In sum, an excellent excellent weekend. +1 would do it again.

Posted via email from I Am Taking My Ball And I Am Going Home

Thursday, August 11, 2011

Now Is Not The Time For Speculation About The Riots In England

Following the violent, disgusting and utterly unacceptable events that began in London last Saturday night and continued to spread across England for several days, bloggers, tweeters, commentators, pundits, politicians, random acquaintances of old Oxbridge friends of Newsnight researchers and ordinary people with functioning larynxes, Facebook accounts, or both, from all over the world and beyond, have been queuing up to provide what our American friends would describe as their 'take' on it all. Literally hundreds of thousands of words and images have been written, spoken, uploaded, photoshopped or typed out in a big hurry about the riots and the looting. All in vain.

I say 'in vain' because it is, or it at least should be, quite clear that now is not the time for speculation.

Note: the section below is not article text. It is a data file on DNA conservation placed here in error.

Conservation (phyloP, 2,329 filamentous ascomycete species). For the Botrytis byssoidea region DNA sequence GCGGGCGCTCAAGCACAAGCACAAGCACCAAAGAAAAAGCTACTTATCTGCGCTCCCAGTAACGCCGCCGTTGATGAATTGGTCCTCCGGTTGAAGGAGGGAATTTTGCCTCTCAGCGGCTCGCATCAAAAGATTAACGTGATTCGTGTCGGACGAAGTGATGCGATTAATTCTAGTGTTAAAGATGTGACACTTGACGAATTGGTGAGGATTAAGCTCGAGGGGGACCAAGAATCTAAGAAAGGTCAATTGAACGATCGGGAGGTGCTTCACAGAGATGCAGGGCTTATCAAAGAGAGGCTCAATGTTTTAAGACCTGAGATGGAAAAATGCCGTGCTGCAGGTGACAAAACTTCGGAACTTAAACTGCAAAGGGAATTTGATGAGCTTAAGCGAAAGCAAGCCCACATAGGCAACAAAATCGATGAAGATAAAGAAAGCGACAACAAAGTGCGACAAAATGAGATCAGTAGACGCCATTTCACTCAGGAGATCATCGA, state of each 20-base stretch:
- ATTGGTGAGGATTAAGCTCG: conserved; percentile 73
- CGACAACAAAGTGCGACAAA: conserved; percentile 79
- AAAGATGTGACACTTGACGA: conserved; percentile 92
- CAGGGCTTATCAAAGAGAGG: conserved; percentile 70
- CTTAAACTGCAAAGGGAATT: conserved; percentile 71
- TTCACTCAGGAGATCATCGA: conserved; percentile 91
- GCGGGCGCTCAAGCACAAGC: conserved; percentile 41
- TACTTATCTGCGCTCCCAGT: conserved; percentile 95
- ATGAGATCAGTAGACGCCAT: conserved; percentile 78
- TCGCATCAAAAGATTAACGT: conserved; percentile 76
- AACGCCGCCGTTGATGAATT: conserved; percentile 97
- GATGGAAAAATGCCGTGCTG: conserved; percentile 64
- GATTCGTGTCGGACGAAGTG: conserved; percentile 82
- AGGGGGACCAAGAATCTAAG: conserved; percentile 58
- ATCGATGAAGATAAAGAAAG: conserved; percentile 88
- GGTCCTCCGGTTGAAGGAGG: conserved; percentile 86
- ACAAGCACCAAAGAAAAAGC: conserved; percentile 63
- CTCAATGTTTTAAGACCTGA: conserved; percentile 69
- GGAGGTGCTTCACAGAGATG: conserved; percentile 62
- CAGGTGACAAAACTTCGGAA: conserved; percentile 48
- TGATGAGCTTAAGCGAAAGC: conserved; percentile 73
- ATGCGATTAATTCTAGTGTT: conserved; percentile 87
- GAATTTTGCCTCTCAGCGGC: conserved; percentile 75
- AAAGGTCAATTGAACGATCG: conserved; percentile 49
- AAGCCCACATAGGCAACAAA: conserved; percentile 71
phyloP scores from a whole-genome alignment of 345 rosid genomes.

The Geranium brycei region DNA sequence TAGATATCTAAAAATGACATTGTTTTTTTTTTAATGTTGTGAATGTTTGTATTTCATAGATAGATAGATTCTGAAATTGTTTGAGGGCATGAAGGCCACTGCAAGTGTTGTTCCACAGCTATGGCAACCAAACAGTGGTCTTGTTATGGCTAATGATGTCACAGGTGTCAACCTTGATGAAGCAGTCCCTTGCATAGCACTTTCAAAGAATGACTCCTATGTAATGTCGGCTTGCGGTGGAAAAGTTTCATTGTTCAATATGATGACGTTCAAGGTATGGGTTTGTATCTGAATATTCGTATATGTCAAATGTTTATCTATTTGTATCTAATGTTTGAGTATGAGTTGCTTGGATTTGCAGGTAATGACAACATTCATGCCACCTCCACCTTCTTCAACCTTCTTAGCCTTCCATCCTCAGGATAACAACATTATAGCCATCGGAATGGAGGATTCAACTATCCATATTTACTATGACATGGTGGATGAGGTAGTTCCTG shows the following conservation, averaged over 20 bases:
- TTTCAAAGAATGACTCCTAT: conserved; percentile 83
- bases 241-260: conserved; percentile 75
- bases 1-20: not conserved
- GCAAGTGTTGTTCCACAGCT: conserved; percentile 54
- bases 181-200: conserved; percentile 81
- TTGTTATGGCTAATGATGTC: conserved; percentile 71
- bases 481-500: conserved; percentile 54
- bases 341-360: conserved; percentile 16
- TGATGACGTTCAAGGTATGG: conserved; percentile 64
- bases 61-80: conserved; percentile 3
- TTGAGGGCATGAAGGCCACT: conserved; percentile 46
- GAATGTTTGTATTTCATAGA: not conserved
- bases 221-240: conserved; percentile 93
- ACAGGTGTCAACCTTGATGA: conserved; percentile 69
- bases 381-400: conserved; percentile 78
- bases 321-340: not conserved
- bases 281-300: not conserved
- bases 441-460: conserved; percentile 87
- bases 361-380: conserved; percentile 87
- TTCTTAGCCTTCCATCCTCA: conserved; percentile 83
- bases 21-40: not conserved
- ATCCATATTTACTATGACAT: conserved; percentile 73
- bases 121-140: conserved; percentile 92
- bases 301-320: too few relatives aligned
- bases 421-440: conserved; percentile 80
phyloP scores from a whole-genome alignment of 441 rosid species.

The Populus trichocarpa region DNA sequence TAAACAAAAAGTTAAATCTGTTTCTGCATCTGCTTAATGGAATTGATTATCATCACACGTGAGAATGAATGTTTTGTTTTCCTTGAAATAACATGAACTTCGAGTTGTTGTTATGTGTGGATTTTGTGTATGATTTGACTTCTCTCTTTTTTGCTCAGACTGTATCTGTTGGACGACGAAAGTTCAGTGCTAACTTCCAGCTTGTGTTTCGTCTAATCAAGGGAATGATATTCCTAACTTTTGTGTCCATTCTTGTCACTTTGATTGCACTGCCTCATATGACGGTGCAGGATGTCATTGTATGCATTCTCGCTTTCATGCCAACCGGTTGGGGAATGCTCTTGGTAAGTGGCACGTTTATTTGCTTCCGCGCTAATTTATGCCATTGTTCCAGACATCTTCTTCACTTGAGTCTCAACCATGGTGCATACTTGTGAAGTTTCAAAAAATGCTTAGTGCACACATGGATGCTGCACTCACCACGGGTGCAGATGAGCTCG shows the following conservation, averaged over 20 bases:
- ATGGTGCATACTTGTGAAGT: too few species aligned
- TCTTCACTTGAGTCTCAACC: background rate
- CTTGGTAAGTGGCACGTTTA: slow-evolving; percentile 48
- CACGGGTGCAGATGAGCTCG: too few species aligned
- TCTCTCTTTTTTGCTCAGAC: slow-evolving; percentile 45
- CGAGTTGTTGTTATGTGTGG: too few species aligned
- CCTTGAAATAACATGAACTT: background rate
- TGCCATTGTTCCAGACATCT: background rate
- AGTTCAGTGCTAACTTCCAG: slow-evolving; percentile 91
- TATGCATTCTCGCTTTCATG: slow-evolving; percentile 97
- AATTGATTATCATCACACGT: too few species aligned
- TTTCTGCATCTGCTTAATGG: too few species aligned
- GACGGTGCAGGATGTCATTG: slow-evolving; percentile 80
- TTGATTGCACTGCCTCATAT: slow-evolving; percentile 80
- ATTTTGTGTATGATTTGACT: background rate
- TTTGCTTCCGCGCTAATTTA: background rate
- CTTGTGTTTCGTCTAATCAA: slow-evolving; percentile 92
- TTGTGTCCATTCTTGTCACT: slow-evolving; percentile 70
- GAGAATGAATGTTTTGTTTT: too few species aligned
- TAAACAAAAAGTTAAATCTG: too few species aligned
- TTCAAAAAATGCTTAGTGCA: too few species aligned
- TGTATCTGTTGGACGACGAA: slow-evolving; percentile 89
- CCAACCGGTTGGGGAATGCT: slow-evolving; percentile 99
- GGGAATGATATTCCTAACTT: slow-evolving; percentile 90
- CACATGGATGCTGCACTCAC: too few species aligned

We simply do not know what happened, nor who did it, nor why, and any attempt even to begin to unpick any of that is - as should be obvious to all right-minded people - to condone and to give succour to those evil criminals responsible for the violence and the property damage. That is not and cannot be acceptable.

Laughably, a map has been produced relating the flashpoints in London to areas of poverty and economic deprivation. It is far too early for such wildly speculative attempts at correlation. We just don't know whether or not the people who were committing these crimes came from deprived areas with high unemployment and little or no prospects for the young or whether they drove in from large comfortable houses in leafy suburban areas using the car they received as a gift on their 17th birthday. While some information has begun to emerge, via the courts, with regard to the professions followed by the common criminals involved in the actions - already we have a ballerina, a primary school assistant and a law student - it is far to soon to make a judgement as to the overall make-up of the mob. We simply do not know whether or not the rioters were largely on below-average incomes or on benefits; even if they were it would make no difference, and speculation on this kind of thing is pointless and counter-productive to the point of offensiveness.